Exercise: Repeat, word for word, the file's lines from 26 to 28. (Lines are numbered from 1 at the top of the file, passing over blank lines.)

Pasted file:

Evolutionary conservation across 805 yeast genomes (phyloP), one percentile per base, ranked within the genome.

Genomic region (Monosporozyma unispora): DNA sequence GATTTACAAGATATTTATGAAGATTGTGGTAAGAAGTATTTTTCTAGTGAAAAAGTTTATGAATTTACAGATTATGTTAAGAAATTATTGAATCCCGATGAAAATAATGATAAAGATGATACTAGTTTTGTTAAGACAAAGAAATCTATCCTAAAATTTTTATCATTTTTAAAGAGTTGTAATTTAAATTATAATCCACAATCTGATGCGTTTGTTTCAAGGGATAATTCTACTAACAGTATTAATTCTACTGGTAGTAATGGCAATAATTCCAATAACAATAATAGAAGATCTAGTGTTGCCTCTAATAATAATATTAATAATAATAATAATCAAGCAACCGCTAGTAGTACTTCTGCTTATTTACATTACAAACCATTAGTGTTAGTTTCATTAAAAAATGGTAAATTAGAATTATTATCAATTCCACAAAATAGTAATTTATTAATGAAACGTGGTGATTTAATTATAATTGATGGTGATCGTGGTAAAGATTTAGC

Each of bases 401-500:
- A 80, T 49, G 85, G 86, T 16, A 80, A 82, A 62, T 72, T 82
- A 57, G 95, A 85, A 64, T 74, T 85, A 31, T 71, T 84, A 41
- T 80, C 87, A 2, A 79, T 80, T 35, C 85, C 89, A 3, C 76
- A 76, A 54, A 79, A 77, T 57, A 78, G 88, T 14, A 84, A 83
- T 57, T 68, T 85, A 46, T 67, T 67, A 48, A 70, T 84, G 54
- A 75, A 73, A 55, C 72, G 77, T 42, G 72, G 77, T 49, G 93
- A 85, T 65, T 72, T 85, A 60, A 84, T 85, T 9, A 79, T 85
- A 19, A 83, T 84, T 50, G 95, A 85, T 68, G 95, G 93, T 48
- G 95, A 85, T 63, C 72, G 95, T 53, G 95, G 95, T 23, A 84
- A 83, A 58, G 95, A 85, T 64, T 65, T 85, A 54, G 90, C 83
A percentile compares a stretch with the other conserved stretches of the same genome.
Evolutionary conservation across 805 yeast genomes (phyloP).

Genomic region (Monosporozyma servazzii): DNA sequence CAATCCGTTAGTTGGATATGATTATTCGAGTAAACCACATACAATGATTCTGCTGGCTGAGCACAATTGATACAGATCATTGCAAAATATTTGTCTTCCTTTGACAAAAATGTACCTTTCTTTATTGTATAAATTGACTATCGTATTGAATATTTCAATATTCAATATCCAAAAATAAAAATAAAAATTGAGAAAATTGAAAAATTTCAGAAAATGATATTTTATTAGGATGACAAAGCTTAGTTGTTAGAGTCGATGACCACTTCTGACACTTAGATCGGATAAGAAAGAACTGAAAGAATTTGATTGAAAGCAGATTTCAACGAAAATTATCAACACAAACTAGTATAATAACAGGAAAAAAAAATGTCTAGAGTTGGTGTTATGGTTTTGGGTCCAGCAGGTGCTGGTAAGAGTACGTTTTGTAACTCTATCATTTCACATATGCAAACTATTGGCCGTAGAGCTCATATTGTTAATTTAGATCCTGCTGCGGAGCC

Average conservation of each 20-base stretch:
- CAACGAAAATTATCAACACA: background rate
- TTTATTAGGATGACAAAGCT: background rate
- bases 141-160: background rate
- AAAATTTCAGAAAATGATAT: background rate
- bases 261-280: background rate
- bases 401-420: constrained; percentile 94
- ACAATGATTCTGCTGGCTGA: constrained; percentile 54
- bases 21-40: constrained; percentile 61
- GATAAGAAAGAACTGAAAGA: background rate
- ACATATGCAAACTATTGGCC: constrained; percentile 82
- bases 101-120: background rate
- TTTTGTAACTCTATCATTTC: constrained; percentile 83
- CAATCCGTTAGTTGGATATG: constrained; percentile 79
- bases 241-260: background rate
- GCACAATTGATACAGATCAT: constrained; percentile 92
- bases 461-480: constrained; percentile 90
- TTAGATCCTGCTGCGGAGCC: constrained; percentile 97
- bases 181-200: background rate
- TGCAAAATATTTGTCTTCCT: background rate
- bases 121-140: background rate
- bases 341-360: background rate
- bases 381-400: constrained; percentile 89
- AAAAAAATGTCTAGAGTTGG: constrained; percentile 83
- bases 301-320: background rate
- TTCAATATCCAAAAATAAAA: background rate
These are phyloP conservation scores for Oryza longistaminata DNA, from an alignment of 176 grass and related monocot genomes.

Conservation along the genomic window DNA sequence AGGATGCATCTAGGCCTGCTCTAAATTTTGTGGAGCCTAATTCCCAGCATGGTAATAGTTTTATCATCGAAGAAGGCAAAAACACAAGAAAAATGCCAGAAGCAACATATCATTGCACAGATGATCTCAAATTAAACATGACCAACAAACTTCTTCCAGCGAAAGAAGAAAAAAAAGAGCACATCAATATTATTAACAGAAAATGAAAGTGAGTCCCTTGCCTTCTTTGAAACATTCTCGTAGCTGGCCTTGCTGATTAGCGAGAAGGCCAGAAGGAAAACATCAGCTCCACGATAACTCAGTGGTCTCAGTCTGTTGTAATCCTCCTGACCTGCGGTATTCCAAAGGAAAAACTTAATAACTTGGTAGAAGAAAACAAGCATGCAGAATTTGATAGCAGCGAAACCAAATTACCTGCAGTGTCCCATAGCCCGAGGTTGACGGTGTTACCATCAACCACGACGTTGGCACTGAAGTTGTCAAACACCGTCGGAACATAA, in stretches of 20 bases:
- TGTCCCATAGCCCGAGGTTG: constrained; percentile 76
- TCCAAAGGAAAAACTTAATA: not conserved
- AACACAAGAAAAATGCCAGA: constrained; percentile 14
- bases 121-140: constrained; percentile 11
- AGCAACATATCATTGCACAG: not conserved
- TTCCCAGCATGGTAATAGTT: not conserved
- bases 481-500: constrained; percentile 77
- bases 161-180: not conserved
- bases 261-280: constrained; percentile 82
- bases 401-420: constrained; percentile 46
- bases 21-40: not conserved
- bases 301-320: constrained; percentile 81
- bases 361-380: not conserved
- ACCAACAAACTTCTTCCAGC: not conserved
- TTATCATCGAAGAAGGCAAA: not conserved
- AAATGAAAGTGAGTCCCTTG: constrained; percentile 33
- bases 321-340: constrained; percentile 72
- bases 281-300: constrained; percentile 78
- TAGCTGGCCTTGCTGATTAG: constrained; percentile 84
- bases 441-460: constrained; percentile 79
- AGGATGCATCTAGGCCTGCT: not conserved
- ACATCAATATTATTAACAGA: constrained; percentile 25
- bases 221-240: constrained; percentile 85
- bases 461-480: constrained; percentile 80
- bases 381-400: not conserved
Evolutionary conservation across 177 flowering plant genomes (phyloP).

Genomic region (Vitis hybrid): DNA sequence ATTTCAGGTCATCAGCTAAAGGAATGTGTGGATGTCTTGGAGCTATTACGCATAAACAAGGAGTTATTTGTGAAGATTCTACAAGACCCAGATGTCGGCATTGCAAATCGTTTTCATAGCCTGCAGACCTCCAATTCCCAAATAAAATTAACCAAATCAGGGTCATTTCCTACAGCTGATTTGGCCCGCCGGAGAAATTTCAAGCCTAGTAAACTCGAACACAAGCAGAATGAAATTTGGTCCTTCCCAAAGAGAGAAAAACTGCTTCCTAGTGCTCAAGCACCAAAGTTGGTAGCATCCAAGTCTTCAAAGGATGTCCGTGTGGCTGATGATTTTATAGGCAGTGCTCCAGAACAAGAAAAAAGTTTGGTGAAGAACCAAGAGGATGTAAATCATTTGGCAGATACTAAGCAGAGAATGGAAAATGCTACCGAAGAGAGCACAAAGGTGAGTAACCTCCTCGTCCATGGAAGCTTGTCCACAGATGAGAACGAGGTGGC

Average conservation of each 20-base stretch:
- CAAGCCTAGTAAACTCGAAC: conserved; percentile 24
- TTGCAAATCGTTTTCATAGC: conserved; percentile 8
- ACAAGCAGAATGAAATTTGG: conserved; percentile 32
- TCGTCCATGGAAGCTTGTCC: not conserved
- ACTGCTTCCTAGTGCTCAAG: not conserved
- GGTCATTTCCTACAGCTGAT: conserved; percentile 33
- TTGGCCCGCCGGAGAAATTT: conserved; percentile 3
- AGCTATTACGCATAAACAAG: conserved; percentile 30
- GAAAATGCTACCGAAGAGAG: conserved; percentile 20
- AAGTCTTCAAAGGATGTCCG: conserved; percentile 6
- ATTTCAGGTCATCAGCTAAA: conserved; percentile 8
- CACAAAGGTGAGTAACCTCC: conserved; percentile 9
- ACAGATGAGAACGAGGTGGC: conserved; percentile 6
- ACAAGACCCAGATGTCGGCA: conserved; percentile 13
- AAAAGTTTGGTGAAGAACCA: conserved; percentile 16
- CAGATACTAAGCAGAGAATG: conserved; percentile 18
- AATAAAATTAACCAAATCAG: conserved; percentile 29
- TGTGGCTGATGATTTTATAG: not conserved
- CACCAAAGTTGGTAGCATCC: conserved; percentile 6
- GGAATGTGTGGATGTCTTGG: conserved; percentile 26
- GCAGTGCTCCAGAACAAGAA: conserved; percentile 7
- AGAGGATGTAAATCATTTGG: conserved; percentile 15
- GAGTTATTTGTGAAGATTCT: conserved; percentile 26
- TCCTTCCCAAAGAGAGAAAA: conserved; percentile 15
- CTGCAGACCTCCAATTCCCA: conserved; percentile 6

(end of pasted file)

- GATAAGAAAGAACTGAAAGA: background rate
- ACATATGCAAACTATTGGCC: constrained; percentile 82
- bases 101-120: background rate